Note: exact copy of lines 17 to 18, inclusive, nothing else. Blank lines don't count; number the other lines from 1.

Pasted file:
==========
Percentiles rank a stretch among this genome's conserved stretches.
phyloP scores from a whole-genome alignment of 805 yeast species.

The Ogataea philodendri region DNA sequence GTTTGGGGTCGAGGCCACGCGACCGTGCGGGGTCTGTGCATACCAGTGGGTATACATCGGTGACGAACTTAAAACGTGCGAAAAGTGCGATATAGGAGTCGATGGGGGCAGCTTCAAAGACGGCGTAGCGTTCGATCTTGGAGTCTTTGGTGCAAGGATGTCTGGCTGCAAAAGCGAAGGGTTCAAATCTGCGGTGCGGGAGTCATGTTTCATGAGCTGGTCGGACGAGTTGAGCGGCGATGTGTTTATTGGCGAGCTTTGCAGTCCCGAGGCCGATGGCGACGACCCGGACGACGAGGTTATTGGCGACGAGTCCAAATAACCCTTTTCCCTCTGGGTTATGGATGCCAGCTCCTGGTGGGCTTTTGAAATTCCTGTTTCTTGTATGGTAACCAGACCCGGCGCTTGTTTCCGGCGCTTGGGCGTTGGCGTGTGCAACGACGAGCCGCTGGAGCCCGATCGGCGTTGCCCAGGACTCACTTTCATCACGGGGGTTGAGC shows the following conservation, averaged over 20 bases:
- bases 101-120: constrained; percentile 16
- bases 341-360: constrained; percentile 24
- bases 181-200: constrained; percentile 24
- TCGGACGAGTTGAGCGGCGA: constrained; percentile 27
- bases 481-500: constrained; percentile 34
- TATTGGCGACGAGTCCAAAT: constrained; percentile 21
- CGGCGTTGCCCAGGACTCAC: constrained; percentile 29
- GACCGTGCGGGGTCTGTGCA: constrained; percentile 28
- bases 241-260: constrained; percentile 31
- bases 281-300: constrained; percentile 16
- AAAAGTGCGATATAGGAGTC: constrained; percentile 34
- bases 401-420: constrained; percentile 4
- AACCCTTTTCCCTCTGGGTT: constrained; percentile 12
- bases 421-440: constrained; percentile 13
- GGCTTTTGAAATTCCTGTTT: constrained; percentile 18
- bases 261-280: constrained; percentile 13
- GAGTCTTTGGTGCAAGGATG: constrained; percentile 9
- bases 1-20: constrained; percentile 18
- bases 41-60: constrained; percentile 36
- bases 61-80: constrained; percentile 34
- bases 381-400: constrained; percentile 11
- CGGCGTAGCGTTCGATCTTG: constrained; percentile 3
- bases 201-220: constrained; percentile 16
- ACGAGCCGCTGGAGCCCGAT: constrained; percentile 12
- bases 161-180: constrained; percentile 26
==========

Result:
- bases 421-440: constrained; percentile 13
- GGCTTTTGAAATTCCTGTTT: constrained; percentile 18